Chiredzi’s poor paying water bills for elites

By Garikai Mafirakureva

In a case similar to the biblical parable in which David was asked by God why he would take one sheep from a poor man to feed his visitors when he had plenty in his flock to choose from — Chiredzi’s poorest are being billed for water they never used, while the rich are enjoying free unmetered water.

This was revealed when investigations carried out by Southern Eye showed that the majority of residents in high density areas, where there is no water at all, were being asked to settle water bills, while most properties owned by the town’s rich people currently have no water meters.

A visit to properties around the town owned by business people, senior government and council officials, politicians and several lodges showed they were enjoying uninterrupted water supply, with no water meters installed at the properties.

Some such properties in the high-density area include numbers 3451 and 3452 where water is connected directly, with owners reportedly not paying a dime.

Both properties, which are being used as Busy B Pre-School and a private college, respectively, are allegedly owned by town engineer Wesley Kauma although they have been leased.

Kauma said some of the properties he owned were not connected to the main line, but could not come clean on the others said to be connected to the main line.
“I always ferry water using drums to my properties and on the issue of paying bills, I will send you my statements,” Kauma said.

There are several other such properties where uninterrupted water supply is connected directly, among them stands number 3609 and 3610.

The list has over 100 properties owned by the elite, which are either connected directly or owe council thousands of dollars, but enjoying free water supply, depriving the cash-strapped council of revenue running into thousands of dollars monthly.

Ironically, residents in the Magwaza area receive water once or twice a month, but are billed just like everyone else.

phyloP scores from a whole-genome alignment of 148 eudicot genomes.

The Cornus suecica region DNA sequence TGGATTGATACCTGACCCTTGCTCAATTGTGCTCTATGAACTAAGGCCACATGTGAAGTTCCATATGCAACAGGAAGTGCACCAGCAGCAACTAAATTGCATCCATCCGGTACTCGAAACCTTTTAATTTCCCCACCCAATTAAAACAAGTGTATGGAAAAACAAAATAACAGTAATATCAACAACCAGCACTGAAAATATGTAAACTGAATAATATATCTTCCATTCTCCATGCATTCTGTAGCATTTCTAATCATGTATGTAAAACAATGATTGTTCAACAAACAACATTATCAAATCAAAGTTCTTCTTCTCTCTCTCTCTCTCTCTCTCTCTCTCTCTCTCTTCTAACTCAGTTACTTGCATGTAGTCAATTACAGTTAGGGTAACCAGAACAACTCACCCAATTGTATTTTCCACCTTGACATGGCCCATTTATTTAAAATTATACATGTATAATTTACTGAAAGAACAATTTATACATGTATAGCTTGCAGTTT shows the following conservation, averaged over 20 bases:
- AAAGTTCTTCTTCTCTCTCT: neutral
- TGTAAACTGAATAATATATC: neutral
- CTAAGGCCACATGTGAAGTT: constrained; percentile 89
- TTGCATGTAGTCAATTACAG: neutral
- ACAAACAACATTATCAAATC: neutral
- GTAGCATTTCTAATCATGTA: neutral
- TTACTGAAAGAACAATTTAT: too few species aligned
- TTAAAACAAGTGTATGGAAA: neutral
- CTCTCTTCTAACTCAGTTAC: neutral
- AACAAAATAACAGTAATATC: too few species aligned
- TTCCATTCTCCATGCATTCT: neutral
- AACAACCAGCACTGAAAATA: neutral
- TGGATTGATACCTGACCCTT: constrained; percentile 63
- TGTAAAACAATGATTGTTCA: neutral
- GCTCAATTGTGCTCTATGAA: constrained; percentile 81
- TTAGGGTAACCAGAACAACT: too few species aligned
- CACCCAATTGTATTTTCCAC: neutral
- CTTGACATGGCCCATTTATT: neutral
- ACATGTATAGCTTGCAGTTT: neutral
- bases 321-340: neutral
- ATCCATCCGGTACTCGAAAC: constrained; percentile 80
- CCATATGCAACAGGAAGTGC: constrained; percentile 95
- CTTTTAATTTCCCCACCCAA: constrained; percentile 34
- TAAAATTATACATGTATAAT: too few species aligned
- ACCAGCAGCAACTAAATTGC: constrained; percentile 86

Corruption is allegedly so rife at Chiredzi Town Council to an extent that it is reported the local authority has sold almost every Commonage stand.

There was also evidence that churches, politicians and council officials had bought commercial stands in the medium density area, measuring over 1 400m2-8 000m2 at 50c and $1 per m2, respectively, while ordinary home seekers are made to pay $27 per m2.

Former Local Government minister Saviour Kasukuwere once described the council as too corrupt and threatened to fire all councillors after they allocated each other 40 stands per person. The Nhamo Commission was set, but the audit report never saw the light of day.

When contacted for comment, housing director Emily Paradza referred all questions to the town secretary. “Talk to the town secretary; he is the mouthpiece of the council,” she said.

Chiredzi town council chairperson Gibson Hwende only asked who the businesspeople and council officials were, but after being furnished with the information, he did not respond to further questions.

Town clerk Charles Muchatukwa could not be reached for comment as his mobile phone went unanswered and did not respond to questions sent to him by text.

United Chiredzi Residents and Ratepayers’ Association (UCHIRRA) said they were failing to understand why the ministry was reluctant to investigate the rot in the council.

“We are still waiting for the audit report by the Nhamo Commission, four years down the line. Who is leading this cartel from the ministry? We are soon going to engage the Zimbabwe Anti-Corrruption Commission on this matter.

“How can a council with people at heart disconnect water in the high density while the elite enjoy free benefits? You remember they once disconnected water at a funeral?” UCHIRRA secretary Bernard Dachi said.

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